100 words: marmalade

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10 Responses

  1. Rinds litter the surface and give landscape to the toast and gout to bitter remnants of last year’s produce. Orange nails curl to clutch, to balance this breakfast.

    My grandmother has smiley eyes as glazed over as her homemade marmalade. I see my english muffin charring and emitting a black smoke, but she’s too distracted by distant days to notice. Days when wood stoves would leave a dark, oily film on tables and chairs and when she would run, skirts swooshing, to throw her arms around my great-grandfather, greeting him with sticky fingers.
    Sticky, marmalade-stirring fingers are all I remember.

  2. Grapefruit, kumquat, orange, calamondin, lemon: I could mark my life in marmalades– my mother’s thick-cut magic mixed at the stove from fat Mamade cans; sticky ginger and lemon and coarse-cut varieties from the English year, their thick scents rolling in from the nearby Chivers factory as we headed to school; mild marmalade toasts my French mother served with tea Friday afternoons in some sad pantomime of aristocracy; undecipherable varieties more chutney than marmalade spread across my Asian and South American travels; and now the blood-orange jars that fill my cupboard, morning toast taking my tongue, my nose into bittersweet memory.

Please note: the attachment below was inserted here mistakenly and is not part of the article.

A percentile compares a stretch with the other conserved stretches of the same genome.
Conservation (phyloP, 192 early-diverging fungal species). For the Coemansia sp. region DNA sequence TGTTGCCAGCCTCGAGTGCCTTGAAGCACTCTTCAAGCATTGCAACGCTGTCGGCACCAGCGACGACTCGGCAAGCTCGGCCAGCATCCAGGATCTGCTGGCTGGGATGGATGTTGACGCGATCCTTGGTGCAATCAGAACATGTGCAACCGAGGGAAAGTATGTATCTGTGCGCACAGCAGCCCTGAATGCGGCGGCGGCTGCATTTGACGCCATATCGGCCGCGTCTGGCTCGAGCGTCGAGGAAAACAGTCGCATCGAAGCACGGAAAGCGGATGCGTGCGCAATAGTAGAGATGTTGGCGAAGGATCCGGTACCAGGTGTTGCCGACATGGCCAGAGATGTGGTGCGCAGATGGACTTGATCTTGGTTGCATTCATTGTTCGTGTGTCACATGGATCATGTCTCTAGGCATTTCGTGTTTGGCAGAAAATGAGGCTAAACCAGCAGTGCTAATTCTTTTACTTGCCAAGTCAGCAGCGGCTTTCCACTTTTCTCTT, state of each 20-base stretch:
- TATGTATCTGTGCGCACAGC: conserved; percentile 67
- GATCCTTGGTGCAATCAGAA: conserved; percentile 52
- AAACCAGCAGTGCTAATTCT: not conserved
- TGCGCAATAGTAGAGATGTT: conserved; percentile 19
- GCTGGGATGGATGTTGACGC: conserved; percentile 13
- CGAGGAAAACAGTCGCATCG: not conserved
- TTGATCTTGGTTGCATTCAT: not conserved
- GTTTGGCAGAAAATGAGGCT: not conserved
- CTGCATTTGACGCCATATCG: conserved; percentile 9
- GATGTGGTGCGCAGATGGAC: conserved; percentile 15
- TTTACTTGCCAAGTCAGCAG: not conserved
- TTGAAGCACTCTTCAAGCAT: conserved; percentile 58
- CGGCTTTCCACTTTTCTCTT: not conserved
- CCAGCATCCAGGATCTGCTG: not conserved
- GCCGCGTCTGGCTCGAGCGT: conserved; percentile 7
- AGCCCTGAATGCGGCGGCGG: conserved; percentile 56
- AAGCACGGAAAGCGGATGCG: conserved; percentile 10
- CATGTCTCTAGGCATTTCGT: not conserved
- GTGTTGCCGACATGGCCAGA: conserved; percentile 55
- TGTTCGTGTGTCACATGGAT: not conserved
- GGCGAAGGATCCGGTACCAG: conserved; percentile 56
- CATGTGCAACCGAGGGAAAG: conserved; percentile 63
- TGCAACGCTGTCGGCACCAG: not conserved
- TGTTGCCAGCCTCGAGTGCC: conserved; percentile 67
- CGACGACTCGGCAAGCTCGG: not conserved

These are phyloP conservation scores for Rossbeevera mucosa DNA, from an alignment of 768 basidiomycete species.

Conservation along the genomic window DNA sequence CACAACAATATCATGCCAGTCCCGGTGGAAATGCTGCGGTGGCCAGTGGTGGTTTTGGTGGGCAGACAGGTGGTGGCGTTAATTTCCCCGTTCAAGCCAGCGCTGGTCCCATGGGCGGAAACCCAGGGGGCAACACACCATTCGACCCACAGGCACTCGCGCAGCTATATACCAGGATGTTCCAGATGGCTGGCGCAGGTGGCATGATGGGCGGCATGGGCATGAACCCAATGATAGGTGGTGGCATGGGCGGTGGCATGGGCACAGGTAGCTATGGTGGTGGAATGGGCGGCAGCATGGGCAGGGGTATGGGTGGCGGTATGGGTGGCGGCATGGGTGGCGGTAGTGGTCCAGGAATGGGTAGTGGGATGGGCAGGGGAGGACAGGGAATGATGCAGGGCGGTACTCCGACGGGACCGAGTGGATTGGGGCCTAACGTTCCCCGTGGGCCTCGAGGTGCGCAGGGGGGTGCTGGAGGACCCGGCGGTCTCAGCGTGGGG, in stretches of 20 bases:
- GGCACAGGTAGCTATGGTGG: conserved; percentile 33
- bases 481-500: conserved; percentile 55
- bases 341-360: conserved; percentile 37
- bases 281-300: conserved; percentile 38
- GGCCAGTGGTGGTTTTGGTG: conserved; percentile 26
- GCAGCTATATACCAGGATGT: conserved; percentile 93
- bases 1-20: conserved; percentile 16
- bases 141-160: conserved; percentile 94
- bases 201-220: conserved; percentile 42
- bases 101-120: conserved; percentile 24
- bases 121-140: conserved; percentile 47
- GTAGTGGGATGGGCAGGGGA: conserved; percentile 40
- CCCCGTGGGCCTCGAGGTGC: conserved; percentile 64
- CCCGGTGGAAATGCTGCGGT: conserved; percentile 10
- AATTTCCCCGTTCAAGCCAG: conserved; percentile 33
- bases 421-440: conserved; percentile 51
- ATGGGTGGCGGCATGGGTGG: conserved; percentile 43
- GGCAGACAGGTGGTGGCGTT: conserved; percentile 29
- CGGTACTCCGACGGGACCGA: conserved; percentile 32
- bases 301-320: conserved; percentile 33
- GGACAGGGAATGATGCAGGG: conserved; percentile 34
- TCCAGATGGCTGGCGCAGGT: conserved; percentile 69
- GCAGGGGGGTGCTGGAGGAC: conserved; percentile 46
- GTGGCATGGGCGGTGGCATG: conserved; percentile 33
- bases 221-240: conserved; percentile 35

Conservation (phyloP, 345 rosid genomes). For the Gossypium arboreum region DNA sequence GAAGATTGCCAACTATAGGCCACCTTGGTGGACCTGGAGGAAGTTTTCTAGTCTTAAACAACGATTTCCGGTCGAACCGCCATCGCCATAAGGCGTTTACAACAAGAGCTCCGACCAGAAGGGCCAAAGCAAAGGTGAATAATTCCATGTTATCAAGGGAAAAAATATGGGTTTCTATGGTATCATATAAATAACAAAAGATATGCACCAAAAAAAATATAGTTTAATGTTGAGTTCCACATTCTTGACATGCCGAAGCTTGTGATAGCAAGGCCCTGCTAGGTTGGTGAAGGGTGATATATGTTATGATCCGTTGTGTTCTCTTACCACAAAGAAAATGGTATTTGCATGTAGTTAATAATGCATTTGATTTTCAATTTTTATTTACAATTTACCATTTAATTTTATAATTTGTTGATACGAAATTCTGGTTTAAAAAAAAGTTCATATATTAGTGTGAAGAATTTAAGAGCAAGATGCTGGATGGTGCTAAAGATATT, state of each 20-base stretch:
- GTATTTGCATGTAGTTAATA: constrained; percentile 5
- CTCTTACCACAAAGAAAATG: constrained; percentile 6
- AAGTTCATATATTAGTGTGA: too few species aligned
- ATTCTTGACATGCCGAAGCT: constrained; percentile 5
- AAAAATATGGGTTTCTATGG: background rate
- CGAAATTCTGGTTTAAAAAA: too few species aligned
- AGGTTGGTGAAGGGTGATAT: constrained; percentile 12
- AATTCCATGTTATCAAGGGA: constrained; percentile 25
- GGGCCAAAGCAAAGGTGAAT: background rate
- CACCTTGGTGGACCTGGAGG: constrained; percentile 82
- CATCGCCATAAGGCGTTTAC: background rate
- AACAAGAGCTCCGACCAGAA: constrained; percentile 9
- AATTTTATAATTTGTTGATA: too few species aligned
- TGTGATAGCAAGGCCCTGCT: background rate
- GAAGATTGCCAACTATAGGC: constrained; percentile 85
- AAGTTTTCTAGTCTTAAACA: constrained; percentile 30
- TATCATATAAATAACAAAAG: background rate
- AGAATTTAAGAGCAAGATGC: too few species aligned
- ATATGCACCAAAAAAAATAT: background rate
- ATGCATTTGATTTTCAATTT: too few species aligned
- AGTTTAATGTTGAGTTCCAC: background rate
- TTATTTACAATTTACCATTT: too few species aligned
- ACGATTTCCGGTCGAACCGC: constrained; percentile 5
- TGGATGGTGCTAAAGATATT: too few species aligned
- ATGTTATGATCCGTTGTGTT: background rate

3. I began at 9 years old, watching my mother spoon sweet batches of strawberry and rhubarb into glistening cut glass jars and seal me into the secret of tea and scones. Then I read Paddington and discovered marmalade behind the sour cherry preserves (specially made for Grandma). Tangy, sticky, sprinkled with candied peel like a surprise, I spread it in knife-fulls on my lemon ginger scones at 4 and swabbed at it with my buttermilk biscuits at 7. Pear, flecked with cinnamon; Blood Orange with candied peel; Lemon Ginger gooeyness; an array of colors and English garden flavors to brighten up the tea tray and tango with our darjeeling.

  4. I always liked marmalade more as a concept. Oh, orange marmalade? That must be DELICIOUS. I mean it’s got oranges in it, and just listen to that word. Mar-ma-lade. But when confronted with bits of peel and pulp in something that shared only color with oranges, I sent it back, toast nibbled and gnawed at and condemned to the garbage disposal. Peanut butter, raspberry jam, plain boring old butter, anything was better than marmalade. But I can’t seem to remember tiring of it, always asking for marmalade in the hope that this time, it might be different.

  5. Marmalade is a word from Alice and Wonderland or Queen Elizabeth rather than my own life. We ate jam, sometimes apricot or my favorite, raspberry. My mom made us cream cheese and jelly sandwiches and we ate them on the porch with a juice box, wiping lemonade from one cheek and sticky jelly from the other. Only this year, when I visited Darjeeling, did I witness the traditional tea-time complete with ‘Marmalade.’ Soggy gardens, dew-drenched orchids, crumbling gazebos and the tiny porcelain pots of marmalade, as soft and gelatinous as the orange light that crept in and sweetened dusk.